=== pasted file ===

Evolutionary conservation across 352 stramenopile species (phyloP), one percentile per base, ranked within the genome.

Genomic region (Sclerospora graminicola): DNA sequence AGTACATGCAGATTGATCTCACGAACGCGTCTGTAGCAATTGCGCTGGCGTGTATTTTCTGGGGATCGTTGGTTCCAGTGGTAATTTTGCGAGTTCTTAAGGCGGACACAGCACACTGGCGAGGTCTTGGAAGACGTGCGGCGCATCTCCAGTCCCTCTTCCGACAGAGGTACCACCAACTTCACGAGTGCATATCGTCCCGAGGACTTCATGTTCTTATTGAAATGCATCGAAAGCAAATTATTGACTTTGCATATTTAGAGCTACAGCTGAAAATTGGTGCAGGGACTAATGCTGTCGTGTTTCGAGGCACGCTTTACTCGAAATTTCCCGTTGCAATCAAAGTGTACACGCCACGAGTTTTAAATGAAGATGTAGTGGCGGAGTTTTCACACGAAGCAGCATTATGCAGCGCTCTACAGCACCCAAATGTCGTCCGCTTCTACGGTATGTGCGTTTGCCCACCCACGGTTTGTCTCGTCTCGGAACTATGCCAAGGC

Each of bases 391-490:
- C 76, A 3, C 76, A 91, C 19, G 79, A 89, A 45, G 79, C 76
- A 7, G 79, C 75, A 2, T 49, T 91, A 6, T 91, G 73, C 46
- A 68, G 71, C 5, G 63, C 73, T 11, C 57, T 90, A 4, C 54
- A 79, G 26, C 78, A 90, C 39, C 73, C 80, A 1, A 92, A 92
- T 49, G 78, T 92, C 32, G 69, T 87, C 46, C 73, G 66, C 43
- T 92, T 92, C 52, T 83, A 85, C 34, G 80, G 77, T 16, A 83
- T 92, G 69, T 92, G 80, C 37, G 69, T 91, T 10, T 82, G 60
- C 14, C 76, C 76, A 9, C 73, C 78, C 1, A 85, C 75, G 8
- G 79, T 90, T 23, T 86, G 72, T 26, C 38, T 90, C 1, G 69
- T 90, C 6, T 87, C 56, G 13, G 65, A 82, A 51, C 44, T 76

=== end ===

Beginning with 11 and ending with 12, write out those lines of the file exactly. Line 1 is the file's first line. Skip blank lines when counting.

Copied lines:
- C 14, C 76, C 76, A 9, C 73, C 78, C 1, A 85, C 75, G 8
- G 79, T 90, T 23, T 86, G 72, T 26, C 38, T 90, C 1, G 69